According to Dr Obura, Education key stakeholders have already embraced competitive national exams even though they do not want to be associated with the idea given that they have promising “manna and quails” all along.
Our mega concern is the fact that education authorities have not yet revealed a standardized assessment method which will be used at Grade six to select learners into secondary schools.
Dr Amina Mohammed’s reign at the Ministry of Education was never welcome given the high par that had already been set by her predecessor Dr Fred Matiang’ i.
The major reason was her calm personality and leadership style which greatly contrasted with Dr Matiang’ i’s bulldozer approach.
Her unwelcome announcement that Kenya is not ready for the CBC is proof enough of her political naivety.
How can you admit that a policy has failed when the government has already convinced Kenyans to embrace it?
If you critically analyze Dr Amina Mohammed’s transfer to a lesser docket- Sports, it is easy to connect to the time she publicly declared that Kenya was not well prepared to roll out the Competence-Based Curriculum.
What if Dr Amina was right?
Most Kenyans believe that the recently concluded nationwide grade three assessment tests were chaotic.
If you are among them, then whatever you witnessed is just a debut. More elninos are yet to come.
According to Dr Anna Obura, an education expert, who reacted to a column in The Daily Nation on CBC lat week, 2022 when the current grade three pupils are expected to select secondary schools is the year to focus on.
This is because education authorities have not yet come up with a standard procedure to be used in 2022 when selecting preferred secondary schools.
To date, we are still holding on to the tradition of appointing “multiple” commissions to look into this matter.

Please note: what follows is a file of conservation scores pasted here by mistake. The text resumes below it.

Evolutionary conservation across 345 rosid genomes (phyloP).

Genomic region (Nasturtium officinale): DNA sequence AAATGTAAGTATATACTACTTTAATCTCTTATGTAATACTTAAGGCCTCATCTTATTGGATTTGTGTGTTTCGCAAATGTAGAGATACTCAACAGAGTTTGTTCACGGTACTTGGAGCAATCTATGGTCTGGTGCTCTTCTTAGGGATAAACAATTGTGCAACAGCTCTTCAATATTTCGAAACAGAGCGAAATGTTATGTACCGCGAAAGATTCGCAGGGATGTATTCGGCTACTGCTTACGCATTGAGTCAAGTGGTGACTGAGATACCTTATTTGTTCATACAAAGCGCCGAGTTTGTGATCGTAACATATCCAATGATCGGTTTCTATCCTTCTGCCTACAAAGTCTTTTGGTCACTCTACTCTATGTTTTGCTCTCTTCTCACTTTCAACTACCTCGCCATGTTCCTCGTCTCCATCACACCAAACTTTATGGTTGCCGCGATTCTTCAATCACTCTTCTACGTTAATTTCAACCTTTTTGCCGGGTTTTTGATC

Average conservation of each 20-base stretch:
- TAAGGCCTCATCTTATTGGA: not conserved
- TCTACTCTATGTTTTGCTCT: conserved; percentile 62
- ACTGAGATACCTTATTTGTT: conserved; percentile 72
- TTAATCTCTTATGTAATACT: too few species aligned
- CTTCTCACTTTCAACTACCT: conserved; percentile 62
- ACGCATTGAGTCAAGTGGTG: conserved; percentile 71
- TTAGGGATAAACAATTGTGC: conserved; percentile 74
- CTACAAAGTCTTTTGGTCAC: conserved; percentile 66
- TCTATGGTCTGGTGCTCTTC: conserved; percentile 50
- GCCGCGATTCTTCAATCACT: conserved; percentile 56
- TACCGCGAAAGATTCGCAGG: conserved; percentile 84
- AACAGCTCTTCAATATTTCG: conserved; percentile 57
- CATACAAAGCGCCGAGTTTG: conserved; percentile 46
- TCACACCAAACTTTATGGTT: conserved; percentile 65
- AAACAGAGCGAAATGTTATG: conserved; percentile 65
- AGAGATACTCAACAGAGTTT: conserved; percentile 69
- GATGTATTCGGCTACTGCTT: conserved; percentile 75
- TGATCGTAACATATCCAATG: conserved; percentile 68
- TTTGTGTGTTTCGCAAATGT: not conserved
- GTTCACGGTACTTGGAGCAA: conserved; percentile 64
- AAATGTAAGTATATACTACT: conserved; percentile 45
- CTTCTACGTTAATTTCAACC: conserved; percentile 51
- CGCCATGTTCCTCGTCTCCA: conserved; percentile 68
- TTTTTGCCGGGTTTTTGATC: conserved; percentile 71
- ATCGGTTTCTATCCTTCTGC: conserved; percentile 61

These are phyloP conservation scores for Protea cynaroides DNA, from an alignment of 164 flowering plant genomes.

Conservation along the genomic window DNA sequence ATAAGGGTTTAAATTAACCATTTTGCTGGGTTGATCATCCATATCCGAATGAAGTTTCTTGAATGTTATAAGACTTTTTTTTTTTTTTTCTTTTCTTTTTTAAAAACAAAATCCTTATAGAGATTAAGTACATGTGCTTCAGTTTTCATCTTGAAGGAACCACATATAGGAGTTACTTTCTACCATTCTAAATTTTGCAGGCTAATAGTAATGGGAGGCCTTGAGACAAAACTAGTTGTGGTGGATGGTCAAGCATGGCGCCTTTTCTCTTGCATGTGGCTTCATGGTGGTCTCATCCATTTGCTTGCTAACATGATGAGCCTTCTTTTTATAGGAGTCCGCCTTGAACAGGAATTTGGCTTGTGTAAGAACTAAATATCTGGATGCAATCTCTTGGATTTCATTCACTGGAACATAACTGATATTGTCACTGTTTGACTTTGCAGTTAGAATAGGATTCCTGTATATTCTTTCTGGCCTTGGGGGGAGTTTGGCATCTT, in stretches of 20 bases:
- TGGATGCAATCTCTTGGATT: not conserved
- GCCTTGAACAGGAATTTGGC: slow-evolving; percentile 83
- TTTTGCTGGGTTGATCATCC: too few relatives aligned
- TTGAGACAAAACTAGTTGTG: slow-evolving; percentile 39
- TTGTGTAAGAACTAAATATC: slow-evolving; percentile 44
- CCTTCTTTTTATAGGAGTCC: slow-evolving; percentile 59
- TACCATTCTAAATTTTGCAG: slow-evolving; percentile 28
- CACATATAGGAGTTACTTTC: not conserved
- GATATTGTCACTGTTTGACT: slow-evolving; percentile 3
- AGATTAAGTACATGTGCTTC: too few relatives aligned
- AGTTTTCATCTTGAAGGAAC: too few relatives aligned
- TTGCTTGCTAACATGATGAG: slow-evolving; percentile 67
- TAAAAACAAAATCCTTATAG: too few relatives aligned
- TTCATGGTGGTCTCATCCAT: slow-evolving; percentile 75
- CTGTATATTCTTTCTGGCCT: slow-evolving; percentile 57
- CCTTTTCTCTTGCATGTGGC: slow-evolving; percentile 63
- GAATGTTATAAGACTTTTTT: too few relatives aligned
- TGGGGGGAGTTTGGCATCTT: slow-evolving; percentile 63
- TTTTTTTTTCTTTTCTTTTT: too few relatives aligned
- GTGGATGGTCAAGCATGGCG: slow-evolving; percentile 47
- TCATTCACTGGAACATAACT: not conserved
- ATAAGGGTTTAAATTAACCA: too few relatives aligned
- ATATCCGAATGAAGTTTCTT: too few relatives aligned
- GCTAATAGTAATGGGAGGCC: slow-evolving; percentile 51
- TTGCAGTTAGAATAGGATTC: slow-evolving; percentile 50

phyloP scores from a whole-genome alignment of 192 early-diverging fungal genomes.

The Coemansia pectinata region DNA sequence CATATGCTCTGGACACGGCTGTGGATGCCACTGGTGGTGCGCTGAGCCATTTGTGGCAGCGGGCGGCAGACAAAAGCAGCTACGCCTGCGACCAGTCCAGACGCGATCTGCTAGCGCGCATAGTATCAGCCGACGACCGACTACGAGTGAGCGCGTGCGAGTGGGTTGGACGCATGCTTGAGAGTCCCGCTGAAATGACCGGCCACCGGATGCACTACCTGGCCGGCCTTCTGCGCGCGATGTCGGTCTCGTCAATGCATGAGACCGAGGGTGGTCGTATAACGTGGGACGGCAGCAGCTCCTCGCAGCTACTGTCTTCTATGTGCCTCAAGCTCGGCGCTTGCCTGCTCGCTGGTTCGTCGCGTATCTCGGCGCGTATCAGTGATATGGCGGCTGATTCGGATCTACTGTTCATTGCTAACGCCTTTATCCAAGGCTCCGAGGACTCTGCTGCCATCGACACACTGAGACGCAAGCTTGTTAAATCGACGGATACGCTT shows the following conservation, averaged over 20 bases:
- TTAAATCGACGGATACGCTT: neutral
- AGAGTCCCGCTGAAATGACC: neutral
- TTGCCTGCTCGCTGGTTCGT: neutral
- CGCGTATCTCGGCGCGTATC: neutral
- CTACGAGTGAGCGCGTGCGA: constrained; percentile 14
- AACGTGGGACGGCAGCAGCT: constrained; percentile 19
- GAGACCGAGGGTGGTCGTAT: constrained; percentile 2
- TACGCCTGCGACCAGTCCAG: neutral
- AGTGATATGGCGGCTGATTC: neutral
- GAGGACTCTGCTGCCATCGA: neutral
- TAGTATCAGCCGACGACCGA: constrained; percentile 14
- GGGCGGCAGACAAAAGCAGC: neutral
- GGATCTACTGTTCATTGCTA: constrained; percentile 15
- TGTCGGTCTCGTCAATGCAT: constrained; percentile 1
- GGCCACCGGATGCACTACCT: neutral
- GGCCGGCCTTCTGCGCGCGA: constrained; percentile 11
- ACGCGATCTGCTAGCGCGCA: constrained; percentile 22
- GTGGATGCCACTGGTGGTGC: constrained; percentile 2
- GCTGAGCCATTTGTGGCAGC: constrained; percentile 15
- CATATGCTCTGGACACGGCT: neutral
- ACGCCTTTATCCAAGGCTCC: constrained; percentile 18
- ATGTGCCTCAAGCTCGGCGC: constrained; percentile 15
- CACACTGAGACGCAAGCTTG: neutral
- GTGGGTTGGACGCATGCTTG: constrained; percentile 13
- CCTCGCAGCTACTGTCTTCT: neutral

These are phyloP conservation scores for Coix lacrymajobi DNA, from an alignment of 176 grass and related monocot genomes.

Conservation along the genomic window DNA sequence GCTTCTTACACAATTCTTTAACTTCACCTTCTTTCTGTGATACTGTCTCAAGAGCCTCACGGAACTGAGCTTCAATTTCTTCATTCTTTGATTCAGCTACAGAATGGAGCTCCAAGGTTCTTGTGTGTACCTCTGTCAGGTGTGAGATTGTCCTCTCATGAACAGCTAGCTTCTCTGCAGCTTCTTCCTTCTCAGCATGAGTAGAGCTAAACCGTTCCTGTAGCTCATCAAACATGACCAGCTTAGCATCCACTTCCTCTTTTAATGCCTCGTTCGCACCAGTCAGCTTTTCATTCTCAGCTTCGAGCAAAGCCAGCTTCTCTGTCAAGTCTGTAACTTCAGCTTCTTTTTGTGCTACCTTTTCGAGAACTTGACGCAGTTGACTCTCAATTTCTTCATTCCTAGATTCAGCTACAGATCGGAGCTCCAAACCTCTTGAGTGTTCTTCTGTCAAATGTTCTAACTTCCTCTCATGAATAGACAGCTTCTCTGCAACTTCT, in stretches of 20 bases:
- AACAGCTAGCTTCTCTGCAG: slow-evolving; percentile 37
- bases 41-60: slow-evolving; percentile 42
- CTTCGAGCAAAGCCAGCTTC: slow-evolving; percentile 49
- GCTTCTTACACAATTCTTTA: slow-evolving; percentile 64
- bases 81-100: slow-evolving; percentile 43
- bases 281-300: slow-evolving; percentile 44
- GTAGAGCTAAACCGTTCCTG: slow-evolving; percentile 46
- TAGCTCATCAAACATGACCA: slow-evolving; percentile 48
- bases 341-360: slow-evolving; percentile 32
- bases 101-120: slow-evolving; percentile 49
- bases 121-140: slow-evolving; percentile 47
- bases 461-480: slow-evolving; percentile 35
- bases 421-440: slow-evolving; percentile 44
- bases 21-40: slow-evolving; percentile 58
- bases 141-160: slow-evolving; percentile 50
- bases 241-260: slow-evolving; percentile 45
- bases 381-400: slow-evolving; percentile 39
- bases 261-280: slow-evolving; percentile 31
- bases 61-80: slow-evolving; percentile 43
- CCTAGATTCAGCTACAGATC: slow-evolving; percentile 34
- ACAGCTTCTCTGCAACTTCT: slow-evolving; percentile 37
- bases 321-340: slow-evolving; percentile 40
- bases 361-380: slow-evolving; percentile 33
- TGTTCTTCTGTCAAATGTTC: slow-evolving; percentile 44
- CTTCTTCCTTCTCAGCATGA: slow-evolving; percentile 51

So far, another task force has been set up to inquire about the assessment method.
The question is, how well prepared are we to roll out the new CBC curriculum?
Dr Obura is greatly convinced that education authorities have already settled for competitive national examinations.
However, they want to exonerate themselves by making it appear like they are not pushing for the idea.
After all, how will the people receive the news, having been promised change all along?
According to Dr Obura, the public will end up demanding for a standard, scientifically designed, and administered, fairly marked and moderated examinations.
According to the expert, the government is very much aware of this but it is waiting for “the people to demand a competitive exam.”
“If the people demand it, who are we to refuse?” This is the statement they are likely to issue to let themselves off the hook.
The Ministry of Education is waiting for the moment the public will lament for examinations.
It is a wonder the educational planners never factored in this glaring gap before the rollout of CBC?
There is more honour in honesty. The ministry should have acknowledged this from the start.
Three days after Dr Obura’s e-mail which predicted the return of national exams, KUPPET showed up at the taskforce and demanded a national competitive exam at Grade 6.
This is the sweet music that the Ministry of Education wants to hear.